Somewhere in the middle of this timeline, USA Cycling’s Project 96 came and went. The point was to develop cutting-edge gear to give Americans an edge at the 1996 Atlanta Olympics. Don Lamson developed an integrated shoe/pedal system for the team.
So, moving onto the shoe, we’re assuming that slightly lighter is better and that a lower stack height is better. Bryne also thinks its more aerodynamic and has had some success testing out his theory.
The DMT Prisma shoes with the Speedplay sole are pretty light. Our left shoe, size 44.5 weighs in at 291g, the right at 296g. The insoles are 17g each. The carbon sole is said to be 3.5mm thick at the cleat area. Right away, we’re adding weight because the insoles are too wimpy for our needs; we replaced them with our custom insoles. And we’re adding stack height by .29mm because it is recommended everyone install the Speedplay Carbon Sole Wear Protector Shims, which are .29mm thick and weigh 7g apiece (Speedplay claim these reduce wear on their pedals and on three-bolt to four-bolt adapter plates as well). You’ll also need slightly longer than standard 15mm cleat fastening screws, aka Speedplay 4×15-8 Screw Pack, 4mm longer than the standard, and resulting in a negligible weight gain.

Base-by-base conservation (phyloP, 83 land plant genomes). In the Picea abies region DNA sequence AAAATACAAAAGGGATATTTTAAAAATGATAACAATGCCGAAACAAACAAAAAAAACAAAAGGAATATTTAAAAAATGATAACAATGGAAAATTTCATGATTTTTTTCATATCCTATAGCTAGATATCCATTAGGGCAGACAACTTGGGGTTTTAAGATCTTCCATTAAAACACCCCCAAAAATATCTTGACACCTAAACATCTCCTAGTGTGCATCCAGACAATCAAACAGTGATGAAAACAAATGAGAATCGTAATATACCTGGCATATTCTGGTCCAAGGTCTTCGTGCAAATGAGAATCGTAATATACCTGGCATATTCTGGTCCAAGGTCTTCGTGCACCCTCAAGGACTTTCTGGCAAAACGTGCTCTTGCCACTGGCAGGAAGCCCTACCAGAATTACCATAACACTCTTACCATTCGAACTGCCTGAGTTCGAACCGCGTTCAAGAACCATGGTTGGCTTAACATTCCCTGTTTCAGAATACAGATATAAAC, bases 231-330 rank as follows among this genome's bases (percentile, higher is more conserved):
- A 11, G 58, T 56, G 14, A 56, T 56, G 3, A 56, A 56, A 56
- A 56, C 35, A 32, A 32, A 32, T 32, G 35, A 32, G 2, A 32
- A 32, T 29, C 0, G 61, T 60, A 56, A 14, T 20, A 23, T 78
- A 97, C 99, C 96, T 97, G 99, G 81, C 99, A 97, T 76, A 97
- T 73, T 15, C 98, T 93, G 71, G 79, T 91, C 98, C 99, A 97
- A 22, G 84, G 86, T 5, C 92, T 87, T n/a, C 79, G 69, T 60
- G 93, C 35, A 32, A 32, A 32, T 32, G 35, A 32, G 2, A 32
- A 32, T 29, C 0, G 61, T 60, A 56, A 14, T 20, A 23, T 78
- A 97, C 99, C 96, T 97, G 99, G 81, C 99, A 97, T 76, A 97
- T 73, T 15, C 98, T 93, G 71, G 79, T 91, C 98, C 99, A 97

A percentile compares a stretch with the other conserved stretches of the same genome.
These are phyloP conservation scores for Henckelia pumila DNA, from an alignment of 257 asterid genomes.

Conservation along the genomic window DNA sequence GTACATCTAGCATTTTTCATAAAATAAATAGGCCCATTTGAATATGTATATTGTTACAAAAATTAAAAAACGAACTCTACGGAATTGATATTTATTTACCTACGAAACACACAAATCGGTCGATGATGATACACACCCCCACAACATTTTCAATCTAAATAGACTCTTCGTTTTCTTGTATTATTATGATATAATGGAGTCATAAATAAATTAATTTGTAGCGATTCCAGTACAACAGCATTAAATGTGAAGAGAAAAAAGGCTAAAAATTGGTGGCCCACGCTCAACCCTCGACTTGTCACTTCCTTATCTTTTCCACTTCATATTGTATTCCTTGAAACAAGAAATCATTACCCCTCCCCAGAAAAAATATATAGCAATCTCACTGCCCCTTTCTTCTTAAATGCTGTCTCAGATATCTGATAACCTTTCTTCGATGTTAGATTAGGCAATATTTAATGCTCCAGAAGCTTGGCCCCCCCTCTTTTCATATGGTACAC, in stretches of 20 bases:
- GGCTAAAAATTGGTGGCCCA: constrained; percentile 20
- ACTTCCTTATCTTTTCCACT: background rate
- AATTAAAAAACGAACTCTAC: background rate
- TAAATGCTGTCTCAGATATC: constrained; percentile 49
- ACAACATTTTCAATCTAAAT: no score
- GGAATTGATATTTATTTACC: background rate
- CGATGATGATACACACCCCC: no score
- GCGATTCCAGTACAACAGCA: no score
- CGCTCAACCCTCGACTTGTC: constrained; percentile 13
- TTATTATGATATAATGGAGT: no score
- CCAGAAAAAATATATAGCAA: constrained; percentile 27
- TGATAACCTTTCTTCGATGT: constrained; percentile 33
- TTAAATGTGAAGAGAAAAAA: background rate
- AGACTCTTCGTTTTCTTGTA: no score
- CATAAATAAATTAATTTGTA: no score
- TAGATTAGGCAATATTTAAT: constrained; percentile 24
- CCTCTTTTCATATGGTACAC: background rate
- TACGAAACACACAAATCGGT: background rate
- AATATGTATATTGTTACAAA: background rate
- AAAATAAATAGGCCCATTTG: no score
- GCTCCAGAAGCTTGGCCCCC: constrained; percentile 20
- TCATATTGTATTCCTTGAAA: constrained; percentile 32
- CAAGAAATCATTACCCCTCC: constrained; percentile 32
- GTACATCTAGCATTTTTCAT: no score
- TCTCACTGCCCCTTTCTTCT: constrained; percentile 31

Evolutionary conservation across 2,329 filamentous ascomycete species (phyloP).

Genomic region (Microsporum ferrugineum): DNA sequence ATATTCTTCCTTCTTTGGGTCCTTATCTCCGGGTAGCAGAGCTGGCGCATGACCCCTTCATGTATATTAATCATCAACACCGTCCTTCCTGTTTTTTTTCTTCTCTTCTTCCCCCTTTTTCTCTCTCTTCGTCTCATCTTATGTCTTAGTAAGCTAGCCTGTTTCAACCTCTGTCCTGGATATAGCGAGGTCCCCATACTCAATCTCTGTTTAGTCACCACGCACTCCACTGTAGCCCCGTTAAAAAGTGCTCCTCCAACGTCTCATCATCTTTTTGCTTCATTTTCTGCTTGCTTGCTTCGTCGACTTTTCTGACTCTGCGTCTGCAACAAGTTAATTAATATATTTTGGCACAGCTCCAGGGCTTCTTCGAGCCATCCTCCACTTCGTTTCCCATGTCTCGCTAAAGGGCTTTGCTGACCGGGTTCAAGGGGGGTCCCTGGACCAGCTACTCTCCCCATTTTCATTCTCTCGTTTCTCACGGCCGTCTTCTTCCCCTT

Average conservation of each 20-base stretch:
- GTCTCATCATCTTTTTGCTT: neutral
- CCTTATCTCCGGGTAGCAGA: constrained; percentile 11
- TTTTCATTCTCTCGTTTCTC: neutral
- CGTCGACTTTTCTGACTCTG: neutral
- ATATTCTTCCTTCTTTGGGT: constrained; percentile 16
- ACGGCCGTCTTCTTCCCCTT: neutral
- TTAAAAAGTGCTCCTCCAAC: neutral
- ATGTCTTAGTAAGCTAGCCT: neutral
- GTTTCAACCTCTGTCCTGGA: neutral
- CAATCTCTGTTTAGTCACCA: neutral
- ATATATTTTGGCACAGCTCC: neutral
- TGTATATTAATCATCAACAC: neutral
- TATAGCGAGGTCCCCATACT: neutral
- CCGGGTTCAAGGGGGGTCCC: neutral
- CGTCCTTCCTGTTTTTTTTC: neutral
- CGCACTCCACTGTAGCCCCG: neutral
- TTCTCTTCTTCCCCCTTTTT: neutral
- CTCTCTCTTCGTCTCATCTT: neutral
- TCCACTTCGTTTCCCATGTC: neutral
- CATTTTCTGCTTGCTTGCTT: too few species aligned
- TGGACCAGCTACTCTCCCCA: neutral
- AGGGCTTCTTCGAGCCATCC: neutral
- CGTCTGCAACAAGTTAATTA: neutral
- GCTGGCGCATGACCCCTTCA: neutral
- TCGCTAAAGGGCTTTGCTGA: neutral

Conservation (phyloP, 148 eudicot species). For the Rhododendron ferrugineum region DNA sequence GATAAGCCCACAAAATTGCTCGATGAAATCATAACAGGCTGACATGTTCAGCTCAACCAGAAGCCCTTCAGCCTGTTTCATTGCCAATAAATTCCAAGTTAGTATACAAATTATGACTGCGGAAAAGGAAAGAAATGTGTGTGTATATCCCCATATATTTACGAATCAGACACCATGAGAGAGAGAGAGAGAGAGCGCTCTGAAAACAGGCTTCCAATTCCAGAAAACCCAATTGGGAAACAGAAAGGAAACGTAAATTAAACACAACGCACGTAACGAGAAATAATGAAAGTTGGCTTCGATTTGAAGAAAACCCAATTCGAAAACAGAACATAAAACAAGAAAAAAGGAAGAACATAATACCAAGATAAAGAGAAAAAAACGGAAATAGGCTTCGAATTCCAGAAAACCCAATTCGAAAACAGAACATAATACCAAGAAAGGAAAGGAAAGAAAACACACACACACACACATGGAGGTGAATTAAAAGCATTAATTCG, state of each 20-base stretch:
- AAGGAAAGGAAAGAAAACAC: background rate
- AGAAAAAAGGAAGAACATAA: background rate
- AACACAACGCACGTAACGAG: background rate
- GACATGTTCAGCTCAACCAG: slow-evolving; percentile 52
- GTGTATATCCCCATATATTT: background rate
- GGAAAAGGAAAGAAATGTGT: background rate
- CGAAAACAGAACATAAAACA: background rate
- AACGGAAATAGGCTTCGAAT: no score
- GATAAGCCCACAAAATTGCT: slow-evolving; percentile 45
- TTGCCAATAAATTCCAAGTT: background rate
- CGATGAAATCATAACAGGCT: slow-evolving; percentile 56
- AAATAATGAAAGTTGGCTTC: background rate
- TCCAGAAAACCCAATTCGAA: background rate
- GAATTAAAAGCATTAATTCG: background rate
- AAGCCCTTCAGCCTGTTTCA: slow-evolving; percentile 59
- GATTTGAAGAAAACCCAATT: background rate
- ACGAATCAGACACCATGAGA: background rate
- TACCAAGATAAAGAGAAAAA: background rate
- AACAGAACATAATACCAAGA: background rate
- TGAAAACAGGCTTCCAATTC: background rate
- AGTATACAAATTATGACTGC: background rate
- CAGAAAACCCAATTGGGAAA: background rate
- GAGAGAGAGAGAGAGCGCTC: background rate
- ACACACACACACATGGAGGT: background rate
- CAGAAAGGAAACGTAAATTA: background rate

We’ve spent most of this review discussing the sole and what goes on underneath, but what’s above the sole is what will determine whether or not you’re going to like this shoe. This is where most of the comfort is. The shiny synthetic upper looks like Patent leather. It’s a good look, but the stuff also seems fairly tough; we barely noticed any stretch even though it feels pretty soft. All the shiny material made us think the upper wouldn’t breathe well. We were wrong on that. Maybe the stuff breathes well, maybe the mesh panel on the inside of the shoes do a great job venting; either way, the shoe never got hot on us.